August Challenge #2; Complete A Cycling FTP Test

That's Functional Threshold Power if you're wondering.  One of the many metrics cyclists like, but one I'd previously ignored.

While training for my Ironman and half-Ironman races, my coach steered me away from FTP tests.  He felt they just tested how good you were becoming at doing an FTP test.

Coach Joe Beer felt the ramp test I regularly performed gave him a better metric from which to advise the power output at which I should ride events of different durations.  He was always spot-on.

It's a measure in average Watts of how hard you can ride for an hour.  In practice, however, most FTP tests last twenty minutes then a formula is used to scale your average power down to an hour.

It's been rather wet recently, so I've found myself back on Zwift, the virtual cycling world.  It has two FTP tests built in, and comes with a set of training programmes.  So I clicked on the FTP Tests (shorter) version and had a go.  189 if you're interested.

Not great, but considering I haven't really trained since my knee injury last September, I'll take it.

August Challenge #1: Swim Bowfiddle Rock

I've kayaked it.  I've shot a TV piece about kayaking around it.  So ever since a friend commented on this blog and suggested we swim it, Bowfiddle Rock was scheduled for August.

Except we swam it on the last day of July.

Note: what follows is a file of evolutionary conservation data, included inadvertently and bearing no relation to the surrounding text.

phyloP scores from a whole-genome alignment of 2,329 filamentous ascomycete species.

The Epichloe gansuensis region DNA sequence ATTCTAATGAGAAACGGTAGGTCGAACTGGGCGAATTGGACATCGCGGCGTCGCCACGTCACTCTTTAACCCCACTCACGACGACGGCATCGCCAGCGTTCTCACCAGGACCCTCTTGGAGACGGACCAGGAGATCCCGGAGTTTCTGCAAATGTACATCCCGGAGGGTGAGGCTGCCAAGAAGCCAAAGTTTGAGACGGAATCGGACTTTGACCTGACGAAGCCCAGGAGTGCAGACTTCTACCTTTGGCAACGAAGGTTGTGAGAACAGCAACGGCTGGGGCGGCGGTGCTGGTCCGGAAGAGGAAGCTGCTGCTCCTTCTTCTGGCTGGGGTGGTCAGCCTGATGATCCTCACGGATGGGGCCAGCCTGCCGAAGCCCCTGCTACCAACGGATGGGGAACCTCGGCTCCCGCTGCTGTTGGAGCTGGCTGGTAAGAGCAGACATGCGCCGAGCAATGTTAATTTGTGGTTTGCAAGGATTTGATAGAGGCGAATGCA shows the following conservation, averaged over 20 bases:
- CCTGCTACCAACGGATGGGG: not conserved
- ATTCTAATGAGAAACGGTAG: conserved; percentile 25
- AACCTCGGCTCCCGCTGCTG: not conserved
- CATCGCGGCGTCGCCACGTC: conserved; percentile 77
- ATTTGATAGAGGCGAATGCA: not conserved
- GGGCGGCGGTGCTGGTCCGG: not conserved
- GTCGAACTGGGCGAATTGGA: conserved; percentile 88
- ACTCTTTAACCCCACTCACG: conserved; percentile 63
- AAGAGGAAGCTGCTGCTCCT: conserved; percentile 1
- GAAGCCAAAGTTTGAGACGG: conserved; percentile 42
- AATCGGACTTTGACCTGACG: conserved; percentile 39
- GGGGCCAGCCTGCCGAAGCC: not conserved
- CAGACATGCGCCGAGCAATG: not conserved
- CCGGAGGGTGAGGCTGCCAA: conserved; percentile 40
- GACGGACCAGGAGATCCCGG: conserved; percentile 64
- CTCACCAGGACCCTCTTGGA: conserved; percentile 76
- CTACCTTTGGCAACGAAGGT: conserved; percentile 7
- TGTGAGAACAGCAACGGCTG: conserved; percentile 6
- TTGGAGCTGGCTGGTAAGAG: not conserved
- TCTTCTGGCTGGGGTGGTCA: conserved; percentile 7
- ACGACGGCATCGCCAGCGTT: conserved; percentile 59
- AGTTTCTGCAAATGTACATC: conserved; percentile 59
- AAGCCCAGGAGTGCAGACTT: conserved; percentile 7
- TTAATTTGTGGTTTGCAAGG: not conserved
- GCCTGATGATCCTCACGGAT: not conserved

Still, I'm counting it as an August challenge completed.

Access is easy down a reasonably steep slope from the houses above.  The rock is signposted from the centre of Portknockie.

When we arrived a local was cutting his grass, so I asked permission to park on the street in front of his garden.  I later saw that mini-busses from a local outdoor centre parked on the grass just a little further along the road.

July Challenge #2 - Swim the Gulf of Corryvreckan with Dolphins.

Photo: Ellen Taylor
Everyone who messes about in boats or kayaks
on Scotland's west coast knows this infamous stretch of water.

The tide pours through the narrow gap between the islands of Jura and Scarba, and the seabed topography produces what's said to be the world's third largest whirlpool.

The photos of it are fearsome, and one glance at the photo below shows why.

Of course, it is not always like that.

At slack water, when the tide is turning, things go quiet.

Or rather, relatively quiet, and only briefly.  That's when people typically kayak through.  Or in our case, swim.  From Jura to Scarba.

July Challenge #1 - Get Broadcast Video & Audio Filming Bike-to-Bike

This little camera rig allowed me to get shots I'd previously been unable to achieve.

July is frequently a busy working month for me.  Many events that are covered by The Adventure Show take place in this month, so I knew there wouldn't be much time for my own personal challenges.

There is a big one coming this week- more about that when/if I complete it.

Towards the end of last month I filmed Ride to the Sun and came up with a great way to shoot one of our presenters bike-to-bike.

Previously I've held a small Sony camera, but the sound wasn't great and the shots were liable to wobble.

Using the GoPro wrist mount with the GoPro Hero 5 attached allowed me to keep my hands on the handlebars until needed (safer), then because my arm was at full reach when taking the shot it acted like a counterbalance, soaking up any bumps and vibration from the road.  The audio from the GoPro 5 wasn't great, but I was pleased with the footage.

June Challenge #2 - Donate Body to Anatomy Department

While working for the BBC, I filmed in the dissection room at Dundee University.